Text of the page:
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Esophageal candidiasis in pediatric acquired immunodeficiency syndrome: clinical manifestations and risk factors

Esophageal candidiasis in pediatric acquired immunodeficiency syndrome: clinical manifestations and risk factors

Pediatric Infectious Disease Journal 19(8): 729-734

Background: Little is known about the epidemiology and clinical features of esophageal candidiasis (EC) in pediatric AIDS. We therefore investigated the clinical presentation and risk factors of EC in a large prospectively monitored population of HIV-infected children at the National Cancer Institute. Patients and methods: We reviewed the records of all HIV-infected children (N = 448) followed between 1987 and 1995 for a history of esophageal candidiasis to characterize the epidemiology, clinical features, therapeutic interventions and outcome of esophageal candidiasis. To understand further the risk factors for EC in pediatric AIDS, we then performed a matched case-control analysis of 25 patients for whom control cases were available. Results: There were 51 episodes of EC documented in 36 patients with 23 male and 13 female patients (0.2 to 17 years; median CD4, count 11/mul), representing a frequency of EC of 8.0%. Concurrent oropharyngeal candidiasis (OPC) was the most common clinical presentation of EC (94%); other signs and symptoms included odynophagia (80%), retrosternal pain (57%), fever (29%), nausea/vomiting (24%), drooling (12%), dehydration (12%), hoarseness (6%) and upper gastrointestinal bleeding (6%). The causative organism documented in 36 episodes (18 from OPC, 17 from endoscopic biopsy and 1 from autopsy) was Candida albicans in all cases. Patients received treatment for EC with amphotericin B (63%), fluconazole (29%), ketoconazole (4%) or itraconazole (1%). A clinical response was documented in all 45 evaluable episodes. In 6 other cases, EC was a final event without contributing to the cause of death. By a conditional logistic regression model for matched data, the best predictor of EC was the presence of prior OPC (P < 0.0001), followed by CD4 count and CD4 percentage (P = 0.0002) and use of antibacterial antibiotics (P = 0.0013). The risks associated with low CD4 count were independent of that of prior OPC. Conclusion: EC in pediatric AIDS is a debilitating infection, which develops in the setting of prior OPC, low CD4 counts and previous antibiotics.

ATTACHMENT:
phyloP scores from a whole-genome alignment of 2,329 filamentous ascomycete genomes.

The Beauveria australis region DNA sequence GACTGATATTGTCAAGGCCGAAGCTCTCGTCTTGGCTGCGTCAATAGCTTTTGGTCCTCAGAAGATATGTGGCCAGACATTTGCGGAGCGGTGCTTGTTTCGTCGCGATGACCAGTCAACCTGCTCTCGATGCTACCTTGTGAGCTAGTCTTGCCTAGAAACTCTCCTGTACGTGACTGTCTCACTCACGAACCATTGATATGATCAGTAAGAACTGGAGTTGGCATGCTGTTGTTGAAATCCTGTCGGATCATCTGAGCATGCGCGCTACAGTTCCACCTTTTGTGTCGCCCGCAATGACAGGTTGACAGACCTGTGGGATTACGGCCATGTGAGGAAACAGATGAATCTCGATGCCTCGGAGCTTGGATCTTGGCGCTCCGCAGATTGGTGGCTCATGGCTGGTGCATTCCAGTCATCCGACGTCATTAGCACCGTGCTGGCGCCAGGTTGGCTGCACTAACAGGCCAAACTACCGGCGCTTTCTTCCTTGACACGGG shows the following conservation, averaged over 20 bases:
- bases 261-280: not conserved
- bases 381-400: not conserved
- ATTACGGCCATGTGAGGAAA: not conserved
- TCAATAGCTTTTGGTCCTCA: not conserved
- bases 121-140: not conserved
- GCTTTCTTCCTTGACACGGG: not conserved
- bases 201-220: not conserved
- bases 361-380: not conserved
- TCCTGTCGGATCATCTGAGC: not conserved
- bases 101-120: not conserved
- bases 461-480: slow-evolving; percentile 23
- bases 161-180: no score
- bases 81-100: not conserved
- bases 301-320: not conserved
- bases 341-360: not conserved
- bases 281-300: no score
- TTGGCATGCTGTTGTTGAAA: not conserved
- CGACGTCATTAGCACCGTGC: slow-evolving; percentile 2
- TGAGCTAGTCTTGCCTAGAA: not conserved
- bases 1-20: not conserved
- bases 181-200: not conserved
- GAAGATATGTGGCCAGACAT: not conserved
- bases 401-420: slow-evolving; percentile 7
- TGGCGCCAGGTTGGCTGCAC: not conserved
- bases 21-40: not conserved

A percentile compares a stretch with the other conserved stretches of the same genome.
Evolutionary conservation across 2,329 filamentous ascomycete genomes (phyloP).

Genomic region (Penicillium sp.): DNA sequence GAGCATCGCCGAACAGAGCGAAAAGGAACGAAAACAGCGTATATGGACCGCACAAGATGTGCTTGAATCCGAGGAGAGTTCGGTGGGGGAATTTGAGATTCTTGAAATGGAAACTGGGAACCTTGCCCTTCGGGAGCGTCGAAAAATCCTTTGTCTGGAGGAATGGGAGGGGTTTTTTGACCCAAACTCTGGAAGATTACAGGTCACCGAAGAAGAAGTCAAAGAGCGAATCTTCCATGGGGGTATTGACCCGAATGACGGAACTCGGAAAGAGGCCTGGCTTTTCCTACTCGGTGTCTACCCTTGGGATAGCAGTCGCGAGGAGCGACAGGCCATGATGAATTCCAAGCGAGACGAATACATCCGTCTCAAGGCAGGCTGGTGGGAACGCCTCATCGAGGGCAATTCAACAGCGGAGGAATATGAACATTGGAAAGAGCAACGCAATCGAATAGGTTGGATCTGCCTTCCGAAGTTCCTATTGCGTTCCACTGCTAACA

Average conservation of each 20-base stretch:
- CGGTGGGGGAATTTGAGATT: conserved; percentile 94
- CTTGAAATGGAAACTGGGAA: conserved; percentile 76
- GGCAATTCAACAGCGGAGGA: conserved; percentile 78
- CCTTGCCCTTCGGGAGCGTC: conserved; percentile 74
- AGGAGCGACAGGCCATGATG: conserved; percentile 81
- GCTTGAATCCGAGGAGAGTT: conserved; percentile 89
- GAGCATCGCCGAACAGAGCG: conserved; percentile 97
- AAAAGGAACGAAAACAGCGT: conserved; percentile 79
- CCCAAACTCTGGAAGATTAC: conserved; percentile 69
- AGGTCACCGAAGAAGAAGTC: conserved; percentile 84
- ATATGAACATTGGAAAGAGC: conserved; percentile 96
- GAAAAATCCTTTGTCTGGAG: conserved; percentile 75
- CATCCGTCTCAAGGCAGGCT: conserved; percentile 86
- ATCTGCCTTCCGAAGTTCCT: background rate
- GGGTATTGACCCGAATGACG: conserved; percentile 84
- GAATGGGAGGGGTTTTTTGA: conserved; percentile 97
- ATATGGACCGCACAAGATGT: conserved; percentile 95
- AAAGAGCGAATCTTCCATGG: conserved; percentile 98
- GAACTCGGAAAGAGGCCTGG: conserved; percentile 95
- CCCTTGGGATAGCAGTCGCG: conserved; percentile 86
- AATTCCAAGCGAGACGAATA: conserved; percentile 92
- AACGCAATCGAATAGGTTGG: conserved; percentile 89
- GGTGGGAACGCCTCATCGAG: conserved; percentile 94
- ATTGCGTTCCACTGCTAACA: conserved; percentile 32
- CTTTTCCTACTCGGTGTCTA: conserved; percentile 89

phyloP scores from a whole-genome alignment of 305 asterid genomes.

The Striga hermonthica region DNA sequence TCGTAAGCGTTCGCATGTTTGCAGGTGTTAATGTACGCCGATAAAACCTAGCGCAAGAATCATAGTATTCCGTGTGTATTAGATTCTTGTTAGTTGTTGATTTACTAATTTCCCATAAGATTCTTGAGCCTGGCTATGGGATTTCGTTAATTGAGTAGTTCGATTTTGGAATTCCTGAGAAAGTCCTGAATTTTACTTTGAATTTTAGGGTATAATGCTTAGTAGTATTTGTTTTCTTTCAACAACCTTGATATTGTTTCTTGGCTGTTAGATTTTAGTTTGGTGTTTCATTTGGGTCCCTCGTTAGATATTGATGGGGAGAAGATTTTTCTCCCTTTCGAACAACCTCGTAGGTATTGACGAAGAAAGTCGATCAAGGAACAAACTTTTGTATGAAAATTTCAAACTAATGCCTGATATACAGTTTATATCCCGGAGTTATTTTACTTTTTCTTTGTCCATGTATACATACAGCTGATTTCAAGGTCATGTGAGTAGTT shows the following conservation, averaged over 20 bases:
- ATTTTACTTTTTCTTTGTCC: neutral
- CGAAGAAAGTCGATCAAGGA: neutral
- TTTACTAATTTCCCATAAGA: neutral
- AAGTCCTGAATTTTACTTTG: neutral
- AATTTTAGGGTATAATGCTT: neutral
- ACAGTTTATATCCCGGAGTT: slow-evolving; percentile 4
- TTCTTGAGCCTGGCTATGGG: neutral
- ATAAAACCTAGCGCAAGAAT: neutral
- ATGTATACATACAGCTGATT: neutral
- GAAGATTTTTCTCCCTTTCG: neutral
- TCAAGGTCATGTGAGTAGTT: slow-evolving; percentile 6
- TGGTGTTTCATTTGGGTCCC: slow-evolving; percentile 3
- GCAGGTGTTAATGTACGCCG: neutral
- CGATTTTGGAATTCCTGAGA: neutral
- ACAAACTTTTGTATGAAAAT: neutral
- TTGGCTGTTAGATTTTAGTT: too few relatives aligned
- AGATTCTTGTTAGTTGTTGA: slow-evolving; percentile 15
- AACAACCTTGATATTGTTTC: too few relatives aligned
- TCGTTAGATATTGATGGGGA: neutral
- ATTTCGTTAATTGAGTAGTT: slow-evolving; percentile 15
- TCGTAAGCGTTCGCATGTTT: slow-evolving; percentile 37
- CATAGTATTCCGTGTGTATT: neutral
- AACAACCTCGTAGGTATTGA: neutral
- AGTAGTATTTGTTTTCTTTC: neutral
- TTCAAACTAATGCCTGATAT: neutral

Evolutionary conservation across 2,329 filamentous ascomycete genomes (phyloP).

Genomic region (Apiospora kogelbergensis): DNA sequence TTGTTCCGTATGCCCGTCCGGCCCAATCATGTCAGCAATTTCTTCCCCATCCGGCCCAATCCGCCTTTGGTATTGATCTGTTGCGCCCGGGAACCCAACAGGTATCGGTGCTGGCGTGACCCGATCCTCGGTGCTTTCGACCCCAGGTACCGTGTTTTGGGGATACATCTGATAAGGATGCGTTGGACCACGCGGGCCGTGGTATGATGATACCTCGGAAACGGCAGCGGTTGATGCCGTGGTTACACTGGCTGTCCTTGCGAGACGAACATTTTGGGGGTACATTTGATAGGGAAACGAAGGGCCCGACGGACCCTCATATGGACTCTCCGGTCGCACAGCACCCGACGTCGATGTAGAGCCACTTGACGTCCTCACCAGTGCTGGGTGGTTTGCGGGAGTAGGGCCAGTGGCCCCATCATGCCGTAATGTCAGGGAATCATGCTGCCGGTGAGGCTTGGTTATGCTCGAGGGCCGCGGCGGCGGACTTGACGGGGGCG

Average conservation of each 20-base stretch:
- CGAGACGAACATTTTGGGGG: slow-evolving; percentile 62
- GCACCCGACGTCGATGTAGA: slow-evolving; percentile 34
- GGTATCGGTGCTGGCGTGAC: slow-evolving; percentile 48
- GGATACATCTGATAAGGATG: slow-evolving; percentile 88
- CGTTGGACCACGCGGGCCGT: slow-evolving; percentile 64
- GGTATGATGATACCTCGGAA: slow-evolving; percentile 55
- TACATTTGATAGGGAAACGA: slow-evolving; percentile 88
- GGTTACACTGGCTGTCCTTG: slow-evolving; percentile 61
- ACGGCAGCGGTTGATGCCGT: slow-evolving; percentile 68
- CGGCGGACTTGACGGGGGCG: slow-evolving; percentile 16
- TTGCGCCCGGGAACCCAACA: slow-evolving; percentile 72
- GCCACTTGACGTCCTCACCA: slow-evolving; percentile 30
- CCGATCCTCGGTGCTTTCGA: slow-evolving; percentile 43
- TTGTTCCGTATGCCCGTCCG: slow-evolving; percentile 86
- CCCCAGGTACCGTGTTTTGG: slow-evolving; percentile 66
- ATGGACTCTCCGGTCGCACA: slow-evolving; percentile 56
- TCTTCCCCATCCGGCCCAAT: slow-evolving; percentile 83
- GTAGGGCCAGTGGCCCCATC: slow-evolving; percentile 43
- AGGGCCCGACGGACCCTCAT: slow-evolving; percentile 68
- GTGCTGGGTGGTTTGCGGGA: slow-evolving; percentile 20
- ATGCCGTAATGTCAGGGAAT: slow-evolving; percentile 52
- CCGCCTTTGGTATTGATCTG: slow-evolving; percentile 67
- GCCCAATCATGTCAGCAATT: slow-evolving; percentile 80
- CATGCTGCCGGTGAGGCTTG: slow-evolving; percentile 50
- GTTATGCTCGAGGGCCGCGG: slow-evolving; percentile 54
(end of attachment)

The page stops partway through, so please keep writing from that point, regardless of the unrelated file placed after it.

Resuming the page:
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Accession: 010602667

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PMID: 10959741

DOI: 10.1097/00006454-200008000-00011

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